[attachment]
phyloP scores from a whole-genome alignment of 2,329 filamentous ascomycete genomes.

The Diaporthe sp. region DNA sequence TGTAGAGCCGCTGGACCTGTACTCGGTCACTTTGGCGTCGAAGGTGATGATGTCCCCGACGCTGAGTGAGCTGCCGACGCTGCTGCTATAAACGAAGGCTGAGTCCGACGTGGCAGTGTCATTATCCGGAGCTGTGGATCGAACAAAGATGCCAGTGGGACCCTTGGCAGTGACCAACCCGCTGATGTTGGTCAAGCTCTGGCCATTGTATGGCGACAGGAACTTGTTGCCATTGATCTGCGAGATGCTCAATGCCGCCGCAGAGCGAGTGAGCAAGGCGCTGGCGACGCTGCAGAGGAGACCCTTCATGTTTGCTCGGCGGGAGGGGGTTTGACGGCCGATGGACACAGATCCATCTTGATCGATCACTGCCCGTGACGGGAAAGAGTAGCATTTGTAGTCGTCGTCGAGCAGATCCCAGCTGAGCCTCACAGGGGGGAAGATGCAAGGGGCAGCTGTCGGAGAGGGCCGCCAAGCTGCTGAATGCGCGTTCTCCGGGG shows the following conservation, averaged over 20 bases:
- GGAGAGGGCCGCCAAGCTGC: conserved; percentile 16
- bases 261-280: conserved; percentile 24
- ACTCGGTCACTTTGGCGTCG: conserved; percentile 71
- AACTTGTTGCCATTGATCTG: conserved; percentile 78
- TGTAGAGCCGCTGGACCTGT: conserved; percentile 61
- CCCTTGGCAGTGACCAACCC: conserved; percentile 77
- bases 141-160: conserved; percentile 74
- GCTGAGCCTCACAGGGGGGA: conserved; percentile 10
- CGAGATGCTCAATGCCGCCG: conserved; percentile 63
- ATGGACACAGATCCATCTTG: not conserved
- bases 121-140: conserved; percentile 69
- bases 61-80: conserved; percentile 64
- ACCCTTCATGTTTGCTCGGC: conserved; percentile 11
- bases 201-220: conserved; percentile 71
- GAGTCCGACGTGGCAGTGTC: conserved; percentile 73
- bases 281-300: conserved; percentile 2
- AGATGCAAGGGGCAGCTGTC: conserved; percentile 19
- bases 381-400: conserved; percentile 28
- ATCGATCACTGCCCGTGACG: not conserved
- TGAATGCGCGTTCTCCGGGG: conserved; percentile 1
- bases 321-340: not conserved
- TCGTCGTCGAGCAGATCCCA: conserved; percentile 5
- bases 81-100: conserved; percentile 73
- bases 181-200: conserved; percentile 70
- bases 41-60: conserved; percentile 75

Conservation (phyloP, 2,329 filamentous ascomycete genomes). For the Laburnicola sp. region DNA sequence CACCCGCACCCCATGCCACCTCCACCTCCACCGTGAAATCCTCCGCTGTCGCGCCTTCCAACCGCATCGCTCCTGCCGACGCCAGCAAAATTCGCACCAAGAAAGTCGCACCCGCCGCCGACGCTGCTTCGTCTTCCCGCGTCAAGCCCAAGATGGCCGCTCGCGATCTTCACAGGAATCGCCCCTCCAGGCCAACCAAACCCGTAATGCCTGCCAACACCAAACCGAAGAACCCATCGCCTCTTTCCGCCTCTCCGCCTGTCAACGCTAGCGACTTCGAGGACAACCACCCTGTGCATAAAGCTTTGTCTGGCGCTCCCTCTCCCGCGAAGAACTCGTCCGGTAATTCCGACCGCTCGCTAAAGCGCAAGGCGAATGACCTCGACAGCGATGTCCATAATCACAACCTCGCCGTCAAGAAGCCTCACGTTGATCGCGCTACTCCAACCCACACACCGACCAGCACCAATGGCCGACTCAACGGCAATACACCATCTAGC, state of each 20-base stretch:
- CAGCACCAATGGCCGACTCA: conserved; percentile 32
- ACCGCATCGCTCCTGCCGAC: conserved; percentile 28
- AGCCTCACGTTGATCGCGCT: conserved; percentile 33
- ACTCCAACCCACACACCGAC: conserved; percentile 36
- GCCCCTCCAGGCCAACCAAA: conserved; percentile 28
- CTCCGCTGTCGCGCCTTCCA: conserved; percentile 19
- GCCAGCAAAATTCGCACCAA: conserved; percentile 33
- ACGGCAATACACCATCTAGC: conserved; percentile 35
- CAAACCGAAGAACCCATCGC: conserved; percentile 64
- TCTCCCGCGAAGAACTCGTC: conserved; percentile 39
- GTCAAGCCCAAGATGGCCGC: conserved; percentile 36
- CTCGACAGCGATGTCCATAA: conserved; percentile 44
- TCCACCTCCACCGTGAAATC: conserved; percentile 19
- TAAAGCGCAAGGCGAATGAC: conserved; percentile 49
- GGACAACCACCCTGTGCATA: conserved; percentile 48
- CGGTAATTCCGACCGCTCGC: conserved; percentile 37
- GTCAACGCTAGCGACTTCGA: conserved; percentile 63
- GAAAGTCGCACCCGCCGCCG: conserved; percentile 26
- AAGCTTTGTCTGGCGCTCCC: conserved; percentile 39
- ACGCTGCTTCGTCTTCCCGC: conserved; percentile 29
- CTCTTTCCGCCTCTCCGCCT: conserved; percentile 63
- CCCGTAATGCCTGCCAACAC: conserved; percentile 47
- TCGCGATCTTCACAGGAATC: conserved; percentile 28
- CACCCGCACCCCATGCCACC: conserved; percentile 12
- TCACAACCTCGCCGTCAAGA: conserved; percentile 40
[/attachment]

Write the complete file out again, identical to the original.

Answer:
phyloP scores from a whole-genome alignment of 2,329 filamentous ascomycete genomes.

The Diaporthe sp. region DNA sequence TGTAGAGCCGCTGGACCTGTACTCGGTCACTTTGGCGTCGAAGGTGATGATGTCCCCGACGCTGAGTGAGCTGCCGACGCTGCTGCTATAAACGAAGGCTGAGTCCGACGTGGCAGTGTCATTATCCGGAGCTGTGGATCGAACAAAGATGCCAGTGGGACCCTTGGCAGTGACCAACCCGCTGATGTTGGTCAAGCTCTGGCCATTGTATGGCGACAGGAACTTGTTGCCATTGATCTGCGAGATGCTCAATGCCGCCGCAGAGCGAGTGAGCAAGGCGCTGGCGACGCTGCAGAGGAGACCCTTCATGTTTGCTCGGCGGGAGGGGGTTTGACGGCCGATGGACACAGATCCATCTTGATCGATCACTGCCCGTGACGGGAAAGAGTAGCATTTGTAGTCGTCGTCGAGCAGATCCCAGCTGAGCCTCACAGGGGGGAAGATGCAAGGGGCAGCTGTCGGAGAGGGCCGCCAAGCTGCTGAATGCGCGTTCTCCGGGG shows the following conservation, averaged over 20 bases:
- GGAGAGGGCCGCCAAGCTGC: conserved; percentile 16
- bases 261-280: conserved; percentile 24
- ACTCGGTCACTTTGGCGTCG: conserved; percentile 71
- AACTTGTTGCCATTGATCTG: conserved; percentile 78
- TGTAGAGCCGCTGGACCTGT: conserved; percentile 61
- CCCTTGGCAGTGACCAACCC: conserved; percentile 77
- bases 141-160: conserved; percentile 74
- GCTGAGCCTCACAGGGGGGA: conserved; percentile 10
- CGAGATGCTCAATGCCGCCG: conserved; percentile 63
- ATGGACACAGATCCATCTTG: not conserved
- bases 121-140: conserved; percentile 69
- bases 61-80: conserved; percentile 64
- ACCCTTCATGTTTGCTCGGC: conserved; percentile 11
- bases 201-220: conserved; percentile 71
- GAGTCCGACGTGGCAGTGTC: conserved; percentile 73
- bases 281-300: conserved; percentile 2
- AGATGCAAGGGGCAGCTGTC: conserved; percentile 19
- bases 381-400: conserved; percentile 28
- ATCGATCACTGCCCGTGACG: not conserved
- TGAATGCGCGTTCTCCGGGG: conserved; percentile 1
- bases 321-340: not conserved
- TCGTCGTCGAGCAGATCCCA: conserved; percentile 5
- bases 81-100: conserved; percentile 73
- bases 181-200: conserved; percentile 70
- bases 41-60: conserved; percentile 75

Conservation (phyloP, 2,329 filamentous ascomycete genomes). For the Laburnicola sp. region DNA sequence CACCCGCACCCCATGCCACCTCCACCTCCACCGTGAAATCCTCCGCTGTCGCGCCTTCCAACCGCATCGCTCCTGCCGACGCCAGCAAAATTCGCACCAAGAAAGTCGCACCCGCCGCCGACGCTGCTTCGTCTTCCCGCGTCAAGCCCAAGATGGCCGCTCGCGATCTTCACAGGAATCGCCCCTCCAGGCCAACCAAACCCGTAATGCCTGCCAACACCAAACCGAAGAACCCATCGCCTCTTTCCGCCTCTCCGCCTGTCAACGCTAGCGACTTCGAGGACAACCACCCTGTGCATAAAGCTTTGTCTGGCGCTCCCTCTCCCGCGAAGAACTCGTCCGGTAATTCCGACCGCTCGCTAAAGCGCAAGGCGAATGACCTCGACAGCGATGTCCATAATCACAACCTCGCCGTCAAGAAGCCTCACGTTGATCGCGCTACTCCAACCCACACACCGACCAGCACCAATGGCCGACTCAACGGCAATACACCATCTAGC, state of each 20-base stretch:
- CAGCACCAATGGCCGACTCA: conserved; percentile 32
- ACCGCATCGCTCCTGCCGAC: conserved; percentile 28
- AGCCTCACGTTGATCGCGCT: conserved; percentile 33
- ACTCCAACCCACACACCGAC: conserved; percentile 36
- GCCCCTCCAGGCCAACCAAA: conserved; percentile 28
- CTCCGCTGTCGCGCCTTCCA: conserved; percentile 19
- GCCAGCAAAATTCGCACCAA: conserved; percentile 33
- ACGGCAATACACCATCTAGC: conserved; percentile 35
- CAAACCGAAGAACCCATCGC: conserved; percentile 64
- TCTCCCGCGAAGAACTCGTC: conserved; percentile 39
- GTCAAGCCCAAGATGGCCGC: conserved; percentile 36
- CTCGACAGCGATGTCCATAA: conserved; percentile 44
- TCCACCTCCACCGTGAAATC: conserved; percentile 19
- TAAAGCGCAAGGCGAATGAC: conserved; percentile 49
- GGACAACCACCCTGTGCATA: conserved; percentile 48
- CGGTAATTCCGACCGCTCGC: conserved; percentile 37
- GTCAACGCTAGCGACTTCGA: conserved; percentile 63
- GAAAGTCGCACCCGCCGCCG: conserved; percentile 26
- AAGCTTTGTCTGGCGCTCCC: conserved; percentile 39
- ACGCTGCTTCGTCTTCCCGC: conserved; percentile 29
- CTCTTTCCGCCTCTCCGCCT: conserved; percentile 63
- CCCGTAATGCCTGCCAACAC: conserved; percentile 47
- TCGCGATCTTCACAGGAATC: conserved; percentile 28
- CACCCGCACCCCATGCCACC: conserved; percentile 12
- TCACAACCTCGCCGTCAAGA: conserved; percentile 40